June 7 (UPI) -- In a televised question-and-answer session Thursday, Russian President Vladimir Putin said the fear of mutually assured destruction would prevent global conflict.
The president, who received around 2 million questions by telephone, text, email and social media, addressed Russians during the three-hour televised event -- discussing everything from the meddling in the 2016 U.S. presidential election to a potential third world war.
Putin said awareness that a third world war would be the "end of today's civilization as we know it" would be enough to prevent "radical and dangerous global actions."
"We are living in the conditions of relative global peace after World War II ... Regional wars constantly flare up here and there. But there have been no global conflicts," Putin said.
"No matter how unpleasant this may sound what I will say but this is true: the fear of mutual destruction has always restrained the participants in the international communication and the leading military powers from sharp movements and forced them to respect each other."
When asked about accusations of Russia meddling in the 2016 U.S. presidential election, which U.S. intelligence agencies have determined to be true, Putin dismissed the allegations as a "joke."
"We have allegedly meddled with the presidential election in the U.S. and [President Donald] Trump as a thank you has presented us with Europe," Putin said. "This is a complete nonsense. One can't call this anything else but a joke."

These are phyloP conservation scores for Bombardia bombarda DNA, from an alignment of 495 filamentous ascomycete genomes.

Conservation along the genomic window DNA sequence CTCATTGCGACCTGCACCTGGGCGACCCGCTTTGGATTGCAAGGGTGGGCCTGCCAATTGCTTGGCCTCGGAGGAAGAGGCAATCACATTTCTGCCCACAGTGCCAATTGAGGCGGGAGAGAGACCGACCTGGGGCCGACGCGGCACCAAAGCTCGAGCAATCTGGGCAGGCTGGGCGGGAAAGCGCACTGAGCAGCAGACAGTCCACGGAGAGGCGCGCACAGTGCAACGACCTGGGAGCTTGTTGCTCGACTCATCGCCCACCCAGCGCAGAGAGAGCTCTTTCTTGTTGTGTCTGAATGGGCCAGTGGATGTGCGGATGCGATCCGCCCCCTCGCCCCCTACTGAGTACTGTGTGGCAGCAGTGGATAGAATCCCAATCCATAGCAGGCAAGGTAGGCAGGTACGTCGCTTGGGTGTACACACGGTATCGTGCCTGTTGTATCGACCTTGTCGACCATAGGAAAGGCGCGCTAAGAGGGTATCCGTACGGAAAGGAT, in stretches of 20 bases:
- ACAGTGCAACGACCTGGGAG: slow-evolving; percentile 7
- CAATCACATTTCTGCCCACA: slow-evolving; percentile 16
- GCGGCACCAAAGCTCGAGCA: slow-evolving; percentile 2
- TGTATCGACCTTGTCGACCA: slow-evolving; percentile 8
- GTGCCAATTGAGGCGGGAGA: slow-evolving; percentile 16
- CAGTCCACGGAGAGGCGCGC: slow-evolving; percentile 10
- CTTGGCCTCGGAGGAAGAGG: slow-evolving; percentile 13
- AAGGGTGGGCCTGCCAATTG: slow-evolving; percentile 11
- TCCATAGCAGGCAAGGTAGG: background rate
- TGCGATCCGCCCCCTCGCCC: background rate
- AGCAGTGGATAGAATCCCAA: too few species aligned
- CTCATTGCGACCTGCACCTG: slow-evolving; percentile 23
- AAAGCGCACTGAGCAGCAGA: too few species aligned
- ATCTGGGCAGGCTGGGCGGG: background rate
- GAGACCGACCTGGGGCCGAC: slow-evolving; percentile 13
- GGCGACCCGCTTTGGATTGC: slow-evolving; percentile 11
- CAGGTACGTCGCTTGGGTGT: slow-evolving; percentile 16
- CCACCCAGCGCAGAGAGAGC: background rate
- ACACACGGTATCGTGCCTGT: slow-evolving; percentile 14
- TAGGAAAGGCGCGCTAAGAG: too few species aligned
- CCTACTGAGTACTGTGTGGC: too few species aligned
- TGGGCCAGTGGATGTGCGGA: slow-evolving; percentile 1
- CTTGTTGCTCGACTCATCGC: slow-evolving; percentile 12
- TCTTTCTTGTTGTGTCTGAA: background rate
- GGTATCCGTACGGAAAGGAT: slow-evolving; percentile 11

The Russian president said the West's sanctions against Russia served as a "means of containing" his country.
"They see Russia as a threat," Putin said. "They see Russia become their competitor."
Putin addressed the March 4 nerve agent attack on former Russian double agent Sergei Skripal and his daughter Yulia Skripal in Britain.
Britain and other Western countries have blamed Russia for the attack, finding that the Skripals were poisoned with Novichok, a Soviet-era nerve agent. Putin denied Russia's involvement.
"If a military agent would have been used against these people, these people would die on the spot within seconds or minutes," the president said. "Fortunately that did not happen. That means we are dealing with something different."
The event marked Putin's 11th time answering questions as president.